In certain aspects the human mind works in a rather simplistic way: we forget the wrong we did and we remember the wrong others have done to us. It’s evolutionary in a way, one starves depression and the other keeps us on our toes regarding the danger we might be in.
We also tend to forget pages of our history simply because we are ashamed of them. We’d rather not have the world, and new generations especially, be aware of the mistake we have made in the past. We want to save face, even in the darkest of times and rather hide than face our errors and learn from them.
However, there are times when we have caused abominable deeds against fellow man, and while we can blame the region or the age we must also make a point of the fact that it was those exact regions and times that have started a movement in eradicating the horrendous acts altogether. We must open our eyes and see the damage people like us have caused and that we need to make adjustments, that we need to learn of our past and make sure the future never has to face the same tragedy again.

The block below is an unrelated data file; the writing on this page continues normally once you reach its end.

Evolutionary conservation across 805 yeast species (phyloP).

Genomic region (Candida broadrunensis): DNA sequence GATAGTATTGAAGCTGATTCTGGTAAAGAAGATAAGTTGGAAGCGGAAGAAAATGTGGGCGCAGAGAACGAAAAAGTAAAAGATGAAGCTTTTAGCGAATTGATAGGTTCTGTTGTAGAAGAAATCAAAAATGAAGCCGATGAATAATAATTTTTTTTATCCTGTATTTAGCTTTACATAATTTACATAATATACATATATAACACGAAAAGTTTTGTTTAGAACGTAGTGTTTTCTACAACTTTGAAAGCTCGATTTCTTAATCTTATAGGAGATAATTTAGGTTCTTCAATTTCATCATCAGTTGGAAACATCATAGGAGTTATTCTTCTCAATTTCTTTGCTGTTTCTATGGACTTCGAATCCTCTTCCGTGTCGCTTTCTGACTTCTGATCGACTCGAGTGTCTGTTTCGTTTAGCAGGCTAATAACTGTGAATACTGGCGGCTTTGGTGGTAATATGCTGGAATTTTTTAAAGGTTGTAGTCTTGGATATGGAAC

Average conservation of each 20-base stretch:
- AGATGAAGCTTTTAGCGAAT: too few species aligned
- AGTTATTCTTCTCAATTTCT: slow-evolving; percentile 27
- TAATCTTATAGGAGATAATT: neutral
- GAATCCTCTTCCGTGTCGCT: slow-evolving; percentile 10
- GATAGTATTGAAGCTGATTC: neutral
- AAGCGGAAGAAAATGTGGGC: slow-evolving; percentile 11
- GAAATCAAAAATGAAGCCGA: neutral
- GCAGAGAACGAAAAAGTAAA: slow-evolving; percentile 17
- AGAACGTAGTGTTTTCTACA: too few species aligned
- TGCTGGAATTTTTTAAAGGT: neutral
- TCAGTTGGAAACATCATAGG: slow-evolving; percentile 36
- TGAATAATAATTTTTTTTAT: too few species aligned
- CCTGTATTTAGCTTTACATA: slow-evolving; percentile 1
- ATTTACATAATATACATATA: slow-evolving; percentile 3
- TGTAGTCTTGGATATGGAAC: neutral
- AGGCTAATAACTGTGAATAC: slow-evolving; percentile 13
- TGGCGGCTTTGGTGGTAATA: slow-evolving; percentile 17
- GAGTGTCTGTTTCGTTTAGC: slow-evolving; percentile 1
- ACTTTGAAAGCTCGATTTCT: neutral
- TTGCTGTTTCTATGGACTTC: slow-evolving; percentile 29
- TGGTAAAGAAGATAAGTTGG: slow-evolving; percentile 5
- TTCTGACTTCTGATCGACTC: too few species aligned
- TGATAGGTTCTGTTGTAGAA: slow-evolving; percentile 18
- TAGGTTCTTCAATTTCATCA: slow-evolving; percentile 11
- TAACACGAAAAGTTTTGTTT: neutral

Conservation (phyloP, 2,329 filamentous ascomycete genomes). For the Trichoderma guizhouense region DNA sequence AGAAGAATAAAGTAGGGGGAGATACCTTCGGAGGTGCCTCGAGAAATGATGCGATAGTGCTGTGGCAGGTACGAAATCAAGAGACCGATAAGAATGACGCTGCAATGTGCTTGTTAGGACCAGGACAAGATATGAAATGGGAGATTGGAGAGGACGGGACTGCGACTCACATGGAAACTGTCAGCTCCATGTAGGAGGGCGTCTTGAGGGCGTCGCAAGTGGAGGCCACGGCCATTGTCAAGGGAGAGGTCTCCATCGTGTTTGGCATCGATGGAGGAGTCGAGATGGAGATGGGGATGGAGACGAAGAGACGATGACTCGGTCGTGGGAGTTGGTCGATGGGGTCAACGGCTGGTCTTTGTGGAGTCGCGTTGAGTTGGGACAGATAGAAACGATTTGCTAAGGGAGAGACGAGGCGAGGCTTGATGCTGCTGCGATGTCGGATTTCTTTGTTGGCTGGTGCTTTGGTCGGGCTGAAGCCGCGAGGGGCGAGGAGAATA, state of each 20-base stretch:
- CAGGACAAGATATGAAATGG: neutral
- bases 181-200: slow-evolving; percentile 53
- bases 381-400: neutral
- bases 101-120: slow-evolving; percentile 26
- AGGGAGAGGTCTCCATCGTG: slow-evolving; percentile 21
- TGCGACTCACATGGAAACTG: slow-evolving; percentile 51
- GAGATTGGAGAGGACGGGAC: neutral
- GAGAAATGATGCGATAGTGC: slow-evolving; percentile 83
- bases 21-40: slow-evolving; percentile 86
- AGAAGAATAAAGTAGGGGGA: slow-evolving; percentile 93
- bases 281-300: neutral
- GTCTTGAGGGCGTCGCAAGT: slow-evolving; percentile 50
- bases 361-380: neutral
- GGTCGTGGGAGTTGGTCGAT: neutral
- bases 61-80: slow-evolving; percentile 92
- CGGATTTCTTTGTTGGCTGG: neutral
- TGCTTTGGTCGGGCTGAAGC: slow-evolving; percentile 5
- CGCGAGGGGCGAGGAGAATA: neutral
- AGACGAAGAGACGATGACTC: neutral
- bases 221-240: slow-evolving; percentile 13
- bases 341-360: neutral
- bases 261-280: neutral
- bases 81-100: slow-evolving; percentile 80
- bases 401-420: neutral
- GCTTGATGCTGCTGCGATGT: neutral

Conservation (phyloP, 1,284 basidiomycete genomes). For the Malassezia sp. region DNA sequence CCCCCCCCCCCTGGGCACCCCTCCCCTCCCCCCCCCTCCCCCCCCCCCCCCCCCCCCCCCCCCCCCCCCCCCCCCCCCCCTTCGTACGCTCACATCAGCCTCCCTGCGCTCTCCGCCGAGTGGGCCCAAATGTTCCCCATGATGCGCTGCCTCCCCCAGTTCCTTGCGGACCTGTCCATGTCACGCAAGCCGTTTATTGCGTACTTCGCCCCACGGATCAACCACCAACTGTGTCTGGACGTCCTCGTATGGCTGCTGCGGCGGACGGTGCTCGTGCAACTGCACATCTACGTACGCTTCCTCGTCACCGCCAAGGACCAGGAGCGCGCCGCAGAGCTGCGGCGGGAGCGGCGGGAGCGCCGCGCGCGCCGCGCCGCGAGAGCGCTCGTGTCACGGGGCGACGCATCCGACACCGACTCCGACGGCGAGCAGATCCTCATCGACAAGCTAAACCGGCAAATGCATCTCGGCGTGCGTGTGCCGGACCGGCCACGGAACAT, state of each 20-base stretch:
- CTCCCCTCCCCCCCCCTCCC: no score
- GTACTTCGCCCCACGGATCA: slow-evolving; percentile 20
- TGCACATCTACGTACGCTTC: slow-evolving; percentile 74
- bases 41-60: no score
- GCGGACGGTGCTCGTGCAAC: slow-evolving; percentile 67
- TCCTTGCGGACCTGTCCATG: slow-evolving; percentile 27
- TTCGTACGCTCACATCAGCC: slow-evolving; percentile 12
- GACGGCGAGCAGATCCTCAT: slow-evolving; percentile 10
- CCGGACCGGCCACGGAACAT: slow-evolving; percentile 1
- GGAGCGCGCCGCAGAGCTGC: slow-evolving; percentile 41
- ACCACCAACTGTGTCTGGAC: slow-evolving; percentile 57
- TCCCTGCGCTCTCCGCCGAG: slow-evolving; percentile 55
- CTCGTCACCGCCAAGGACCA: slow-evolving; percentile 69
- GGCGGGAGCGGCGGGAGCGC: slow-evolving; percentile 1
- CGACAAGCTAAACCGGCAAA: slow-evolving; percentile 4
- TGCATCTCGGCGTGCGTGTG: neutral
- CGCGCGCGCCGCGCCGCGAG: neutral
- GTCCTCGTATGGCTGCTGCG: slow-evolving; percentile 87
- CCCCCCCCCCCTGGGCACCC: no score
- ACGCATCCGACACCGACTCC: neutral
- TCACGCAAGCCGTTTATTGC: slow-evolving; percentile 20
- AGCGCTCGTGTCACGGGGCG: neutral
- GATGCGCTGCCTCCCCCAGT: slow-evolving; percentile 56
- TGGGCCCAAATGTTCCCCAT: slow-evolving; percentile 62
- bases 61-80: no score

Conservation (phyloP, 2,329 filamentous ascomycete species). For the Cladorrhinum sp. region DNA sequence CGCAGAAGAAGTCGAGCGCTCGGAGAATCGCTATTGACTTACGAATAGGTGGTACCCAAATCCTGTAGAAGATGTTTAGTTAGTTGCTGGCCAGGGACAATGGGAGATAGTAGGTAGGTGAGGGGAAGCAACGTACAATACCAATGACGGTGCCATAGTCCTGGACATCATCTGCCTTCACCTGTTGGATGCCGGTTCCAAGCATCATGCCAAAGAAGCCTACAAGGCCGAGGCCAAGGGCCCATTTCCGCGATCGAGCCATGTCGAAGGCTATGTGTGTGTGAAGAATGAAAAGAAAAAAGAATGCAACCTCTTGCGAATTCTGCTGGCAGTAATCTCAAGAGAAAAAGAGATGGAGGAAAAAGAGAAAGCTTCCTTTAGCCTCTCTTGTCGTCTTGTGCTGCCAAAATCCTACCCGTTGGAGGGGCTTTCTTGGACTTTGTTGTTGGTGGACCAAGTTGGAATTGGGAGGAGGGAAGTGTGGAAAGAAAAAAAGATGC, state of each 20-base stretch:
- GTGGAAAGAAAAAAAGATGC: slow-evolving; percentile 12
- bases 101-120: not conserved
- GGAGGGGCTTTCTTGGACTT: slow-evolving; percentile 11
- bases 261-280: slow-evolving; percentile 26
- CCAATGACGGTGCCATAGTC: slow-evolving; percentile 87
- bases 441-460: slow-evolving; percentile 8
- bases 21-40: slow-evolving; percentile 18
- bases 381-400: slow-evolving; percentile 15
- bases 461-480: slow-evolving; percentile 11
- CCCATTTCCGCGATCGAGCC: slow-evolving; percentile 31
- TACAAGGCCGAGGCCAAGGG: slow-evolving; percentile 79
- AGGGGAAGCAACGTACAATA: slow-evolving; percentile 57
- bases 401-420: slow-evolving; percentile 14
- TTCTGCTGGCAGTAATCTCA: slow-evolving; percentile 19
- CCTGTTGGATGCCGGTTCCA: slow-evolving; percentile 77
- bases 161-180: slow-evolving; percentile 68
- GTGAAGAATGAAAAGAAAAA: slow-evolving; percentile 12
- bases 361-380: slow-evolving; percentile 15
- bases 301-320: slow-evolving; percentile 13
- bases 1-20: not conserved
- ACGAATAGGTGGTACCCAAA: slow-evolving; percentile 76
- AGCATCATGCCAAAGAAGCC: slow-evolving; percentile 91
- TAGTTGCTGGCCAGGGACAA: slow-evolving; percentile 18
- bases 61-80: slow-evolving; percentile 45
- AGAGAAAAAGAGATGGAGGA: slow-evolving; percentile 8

For many of us the end of slavery was the emancipation of African-Americans, but that is not the case as this book shows in dramatic footage what life was in the years after the thirteenth amendment was passed. Lynchings of innocent men and women without any trial – brute force taking lives in the night and killing them in grotesque fashion. People lined up by the thousands, paying small fees so they can discharge their guns into the corpses of the condemned. Journalists and photographers recording the scenes only to justify the act or make a profit out of the images taken at the scene. Law enforcement and politicians that do not object and let the mob’s animalistic behaviour take course in fear of losing jobs and seats.
This book is a part of history – one that we might want to forget or others might want us to not know about. A part of history that is very rarely taught at the full length that it requires. No review will do it justice as it offers an experience that is so traumatic and personal it will linger on with you for a very long time.